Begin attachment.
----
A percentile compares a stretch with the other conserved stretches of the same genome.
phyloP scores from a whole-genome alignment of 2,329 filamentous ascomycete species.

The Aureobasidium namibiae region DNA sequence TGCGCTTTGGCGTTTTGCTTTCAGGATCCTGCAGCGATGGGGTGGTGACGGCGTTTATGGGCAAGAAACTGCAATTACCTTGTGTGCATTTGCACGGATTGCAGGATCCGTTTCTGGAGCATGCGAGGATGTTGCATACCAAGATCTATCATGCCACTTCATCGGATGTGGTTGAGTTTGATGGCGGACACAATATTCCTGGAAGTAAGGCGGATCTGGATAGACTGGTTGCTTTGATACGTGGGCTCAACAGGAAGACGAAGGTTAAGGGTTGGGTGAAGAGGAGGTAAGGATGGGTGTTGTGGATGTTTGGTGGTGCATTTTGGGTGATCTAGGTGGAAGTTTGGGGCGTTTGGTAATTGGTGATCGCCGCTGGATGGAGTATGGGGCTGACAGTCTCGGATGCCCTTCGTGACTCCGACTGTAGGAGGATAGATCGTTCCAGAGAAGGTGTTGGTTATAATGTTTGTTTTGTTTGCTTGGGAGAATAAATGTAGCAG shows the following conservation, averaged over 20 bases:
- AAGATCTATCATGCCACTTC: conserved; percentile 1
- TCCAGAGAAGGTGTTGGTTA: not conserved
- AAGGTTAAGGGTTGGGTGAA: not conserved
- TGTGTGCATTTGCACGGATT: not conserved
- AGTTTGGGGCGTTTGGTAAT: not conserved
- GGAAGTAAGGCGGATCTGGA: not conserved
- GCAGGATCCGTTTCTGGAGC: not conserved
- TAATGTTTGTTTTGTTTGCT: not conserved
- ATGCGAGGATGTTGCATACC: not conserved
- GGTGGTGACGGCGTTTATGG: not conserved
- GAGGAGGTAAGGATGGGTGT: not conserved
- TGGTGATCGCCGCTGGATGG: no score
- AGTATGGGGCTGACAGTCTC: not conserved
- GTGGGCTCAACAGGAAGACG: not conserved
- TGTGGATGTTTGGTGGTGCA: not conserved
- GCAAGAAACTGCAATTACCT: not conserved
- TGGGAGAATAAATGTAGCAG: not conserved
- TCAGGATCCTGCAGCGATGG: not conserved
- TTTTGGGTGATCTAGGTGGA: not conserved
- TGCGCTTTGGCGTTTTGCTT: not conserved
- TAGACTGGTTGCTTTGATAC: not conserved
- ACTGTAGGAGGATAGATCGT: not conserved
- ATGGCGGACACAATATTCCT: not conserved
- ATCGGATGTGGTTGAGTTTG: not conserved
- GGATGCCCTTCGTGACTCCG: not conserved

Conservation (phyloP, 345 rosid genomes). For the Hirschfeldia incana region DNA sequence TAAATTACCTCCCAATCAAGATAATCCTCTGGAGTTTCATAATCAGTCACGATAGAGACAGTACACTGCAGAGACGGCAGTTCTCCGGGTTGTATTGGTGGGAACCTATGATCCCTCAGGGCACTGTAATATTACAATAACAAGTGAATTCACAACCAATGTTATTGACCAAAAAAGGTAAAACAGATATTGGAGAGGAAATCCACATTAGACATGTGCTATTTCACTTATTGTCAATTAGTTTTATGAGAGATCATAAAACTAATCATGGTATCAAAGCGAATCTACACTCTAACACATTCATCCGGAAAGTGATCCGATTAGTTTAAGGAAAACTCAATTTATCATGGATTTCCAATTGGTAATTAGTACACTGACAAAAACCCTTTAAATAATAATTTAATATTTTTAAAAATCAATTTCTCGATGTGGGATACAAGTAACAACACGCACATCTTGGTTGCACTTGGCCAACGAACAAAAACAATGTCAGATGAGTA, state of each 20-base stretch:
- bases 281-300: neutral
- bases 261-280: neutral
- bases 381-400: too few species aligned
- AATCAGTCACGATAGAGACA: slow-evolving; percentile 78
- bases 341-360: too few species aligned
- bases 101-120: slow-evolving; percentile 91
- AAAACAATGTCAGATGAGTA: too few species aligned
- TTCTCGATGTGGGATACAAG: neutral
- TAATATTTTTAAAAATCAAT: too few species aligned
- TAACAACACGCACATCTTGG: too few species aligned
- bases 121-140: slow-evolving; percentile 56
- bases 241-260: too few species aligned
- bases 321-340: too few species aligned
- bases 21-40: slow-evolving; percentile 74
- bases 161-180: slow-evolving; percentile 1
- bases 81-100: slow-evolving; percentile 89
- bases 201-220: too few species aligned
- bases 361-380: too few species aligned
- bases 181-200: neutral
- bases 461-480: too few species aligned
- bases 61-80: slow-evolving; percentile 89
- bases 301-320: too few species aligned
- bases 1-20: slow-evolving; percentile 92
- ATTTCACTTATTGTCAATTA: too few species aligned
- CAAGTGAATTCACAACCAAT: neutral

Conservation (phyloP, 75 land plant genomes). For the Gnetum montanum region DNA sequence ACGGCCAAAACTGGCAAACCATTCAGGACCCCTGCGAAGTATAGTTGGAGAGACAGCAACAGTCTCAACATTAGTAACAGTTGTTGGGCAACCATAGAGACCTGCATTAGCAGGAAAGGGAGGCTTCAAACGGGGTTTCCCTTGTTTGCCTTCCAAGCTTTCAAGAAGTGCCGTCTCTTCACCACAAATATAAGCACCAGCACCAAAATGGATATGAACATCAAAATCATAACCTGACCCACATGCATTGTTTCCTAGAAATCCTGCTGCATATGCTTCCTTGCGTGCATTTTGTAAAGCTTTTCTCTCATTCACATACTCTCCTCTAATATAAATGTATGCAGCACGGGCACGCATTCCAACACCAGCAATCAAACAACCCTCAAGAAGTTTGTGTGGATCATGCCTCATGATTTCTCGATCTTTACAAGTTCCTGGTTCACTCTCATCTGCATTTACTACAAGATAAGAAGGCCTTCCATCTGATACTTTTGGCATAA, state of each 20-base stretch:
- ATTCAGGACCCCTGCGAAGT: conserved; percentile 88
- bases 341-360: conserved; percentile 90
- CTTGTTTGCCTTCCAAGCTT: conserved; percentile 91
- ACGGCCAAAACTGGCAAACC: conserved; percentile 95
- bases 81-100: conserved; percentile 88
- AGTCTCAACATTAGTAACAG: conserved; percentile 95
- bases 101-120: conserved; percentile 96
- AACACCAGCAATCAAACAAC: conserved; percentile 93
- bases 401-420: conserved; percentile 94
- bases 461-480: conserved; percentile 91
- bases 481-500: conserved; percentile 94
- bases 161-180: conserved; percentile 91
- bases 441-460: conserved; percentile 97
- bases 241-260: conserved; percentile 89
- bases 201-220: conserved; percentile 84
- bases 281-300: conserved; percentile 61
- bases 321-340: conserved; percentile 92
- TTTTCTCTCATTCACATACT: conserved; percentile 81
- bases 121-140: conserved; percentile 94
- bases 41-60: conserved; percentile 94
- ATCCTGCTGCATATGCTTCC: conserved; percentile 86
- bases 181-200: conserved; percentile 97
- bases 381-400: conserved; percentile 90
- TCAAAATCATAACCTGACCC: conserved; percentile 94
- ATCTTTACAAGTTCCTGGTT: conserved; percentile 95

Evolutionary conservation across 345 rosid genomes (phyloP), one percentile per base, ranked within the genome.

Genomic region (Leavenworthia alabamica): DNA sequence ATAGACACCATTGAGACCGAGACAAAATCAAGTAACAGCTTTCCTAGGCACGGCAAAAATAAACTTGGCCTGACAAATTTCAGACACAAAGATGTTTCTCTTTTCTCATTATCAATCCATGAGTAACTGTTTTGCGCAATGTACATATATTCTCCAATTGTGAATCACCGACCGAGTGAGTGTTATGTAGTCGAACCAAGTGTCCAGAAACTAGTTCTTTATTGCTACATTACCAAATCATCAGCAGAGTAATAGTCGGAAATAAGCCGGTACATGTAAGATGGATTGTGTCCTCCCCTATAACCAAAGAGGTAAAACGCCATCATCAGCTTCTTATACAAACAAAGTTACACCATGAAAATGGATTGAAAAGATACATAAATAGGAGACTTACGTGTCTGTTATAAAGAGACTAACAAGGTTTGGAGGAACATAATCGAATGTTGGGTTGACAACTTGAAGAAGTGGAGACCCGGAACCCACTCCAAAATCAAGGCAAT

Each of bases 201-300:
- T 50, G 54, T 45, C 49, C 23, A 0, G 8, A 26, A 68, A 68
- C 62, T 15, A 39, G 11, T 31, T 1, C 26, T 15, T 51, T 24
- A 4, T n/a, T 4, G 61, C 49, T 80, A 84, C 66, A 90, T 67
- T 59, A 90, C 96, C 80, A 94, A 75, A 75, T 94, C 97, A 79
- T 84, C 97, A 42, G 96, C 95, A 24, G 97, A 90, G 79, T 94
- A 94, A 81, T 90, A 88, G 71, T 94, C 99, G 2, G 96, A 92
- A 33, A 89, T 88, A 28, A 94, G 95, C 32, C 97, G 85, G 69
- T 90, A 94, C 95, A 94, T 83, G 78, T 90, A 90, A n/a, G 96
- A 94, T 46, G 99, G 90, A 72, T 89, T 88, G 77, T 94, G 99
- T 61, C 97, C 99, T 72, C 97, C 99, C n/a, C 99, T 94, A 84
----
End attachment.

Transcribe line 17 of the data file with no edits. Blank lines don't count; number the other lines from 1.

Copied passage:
- GTGGGCTCAACAGGAAGACG: not conserved